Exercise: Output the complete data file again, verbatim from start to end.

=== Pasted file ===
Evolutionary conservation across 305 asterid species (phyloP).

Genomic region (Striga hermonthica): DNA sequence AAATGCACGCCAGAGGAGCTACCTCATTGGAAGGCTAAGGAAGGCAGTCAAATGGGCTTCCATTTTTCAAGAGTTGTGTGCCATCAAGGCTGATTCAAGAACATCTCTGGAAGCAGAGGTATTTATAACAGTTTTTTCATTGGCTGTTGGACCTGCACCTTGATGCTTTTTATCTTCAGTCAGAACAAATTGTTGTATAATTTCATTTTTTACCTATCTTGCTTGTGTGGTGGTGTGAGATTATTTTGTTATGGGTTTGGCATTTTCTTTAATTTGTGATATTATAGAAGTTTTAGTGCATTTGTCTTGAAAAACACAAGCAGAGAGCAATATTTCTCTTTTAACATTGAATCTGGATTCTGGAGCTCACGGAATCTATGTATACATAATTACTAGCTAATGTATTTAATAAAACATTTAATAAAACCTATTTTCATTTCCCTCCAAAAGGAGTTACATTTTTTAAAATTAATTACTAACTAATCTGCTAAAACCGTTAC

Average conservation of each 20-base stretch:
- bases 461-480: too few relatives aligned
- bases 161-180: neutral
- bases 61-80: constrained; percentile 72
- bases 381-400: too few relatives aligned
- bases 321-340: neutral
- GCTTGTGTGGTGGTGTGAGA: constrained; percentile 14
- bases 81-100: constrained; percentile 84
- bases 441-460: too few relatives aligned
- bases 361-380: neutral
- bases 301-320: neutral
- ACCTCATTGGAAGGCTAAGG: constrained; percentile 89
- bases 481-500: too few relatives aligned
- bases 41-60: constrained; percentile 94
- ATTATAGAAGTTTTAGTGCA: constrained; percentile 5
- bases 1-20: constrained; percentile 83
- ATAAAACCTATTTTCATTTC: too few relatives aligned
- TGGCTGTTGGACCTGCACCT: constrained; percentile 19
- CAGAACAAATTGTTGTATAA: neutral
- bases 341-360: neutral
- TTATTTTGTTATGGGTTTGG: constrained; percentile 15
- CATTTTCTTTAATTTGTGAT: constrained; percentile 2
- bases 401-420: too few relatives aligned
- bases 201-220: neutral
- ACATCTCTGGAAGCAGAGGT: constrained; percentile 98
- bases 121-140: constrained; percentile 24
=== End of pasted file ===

Evolutionary conservation across 305 asterid species (phyloP).

Genomic region (Striga hermonthica): DNA sequence AAATGCACGCCAGAGGAGCTACCTCATTGGAAGGCTAAGGAAGGCAGTCAAATGGGCTTCCATTTTTCAAGAGTTGTGTGCCATCAAGGCTGATTCAAGAACATCTCTGGAAGCAGAGGTATTTATAACAGTTTTTTCATTGGCTGTTGGACCTGCACCTTGATGCTTTTTATCTTCAGTCAGAACAAATTGTTGTATAATTTCATTTTTTACCTATCTTGCTTGTGTGGTGGTGTGAGATTATTTTGTTATGGGTTTGGCATTTTCTTTAATTTGTGATATTATAGAAGTTTTAGTGCATTTGTCTTGAAAAACACAAGCAGAGAGCAATATTTCTCTTTTAACATTGAATCTGGATTCTGGAGCTCACGGAATCTATGTATACATAATTACTAGCTAATGTATTTAATAAAACATTTAATAAAACCTATTTTCATTTCCCTCCAAAAGGAGTTACATTTTTTAAAATTAATTACTAACTAATCTGCTAAAACCGTTAC

Average conservation of each 20-base stretch:
- bases 461-480: too few relatives aligned
- bases 161-180: neutral
- bases 61-80: constrained; percentile 72
- bases 381-400: too few relatives aligned
- bases 321-340: neutral
- GCTTGTGTGGTGGTGTGAGA: constrained; percentile 14
- bases 81-100: constrained; percentile 84
- bases 441-460: too few relatives aligned
- bases 361-380: neutral
- bases 301-320: neutral
- ACCTCATTGGAAGGCTAAGG: constrained; percentile 89
- bases 481-500: too few relatives aligned
- bases 41-60: constrained; percentile 94
- ATTATAGAAGTTTTAGTGCA: constrained; percentile 5
- bases 1-20: constrained; percentile 83
- ATAAAACCTATTTTCATTTC: too few relatives aligned
- TGGCTGTTGGACCTGCACCT: constrained; percentile 19
- CAGAACAAATTGTTGTATAA: neutral
- bases 341-360: neutral
- TTATTTTGTTATGGGTTTGG: constrained; percentile 15
- CATTTTCTTTAATTTGTGAT: constrained; percentile 2
- bases 401-420: too few relatives aligned
- bases 201-220: neutral
- ACATCTCTGGAAGCAGAGGT: constrained; percentile 98
- bases 121-140: constrained; percentile 24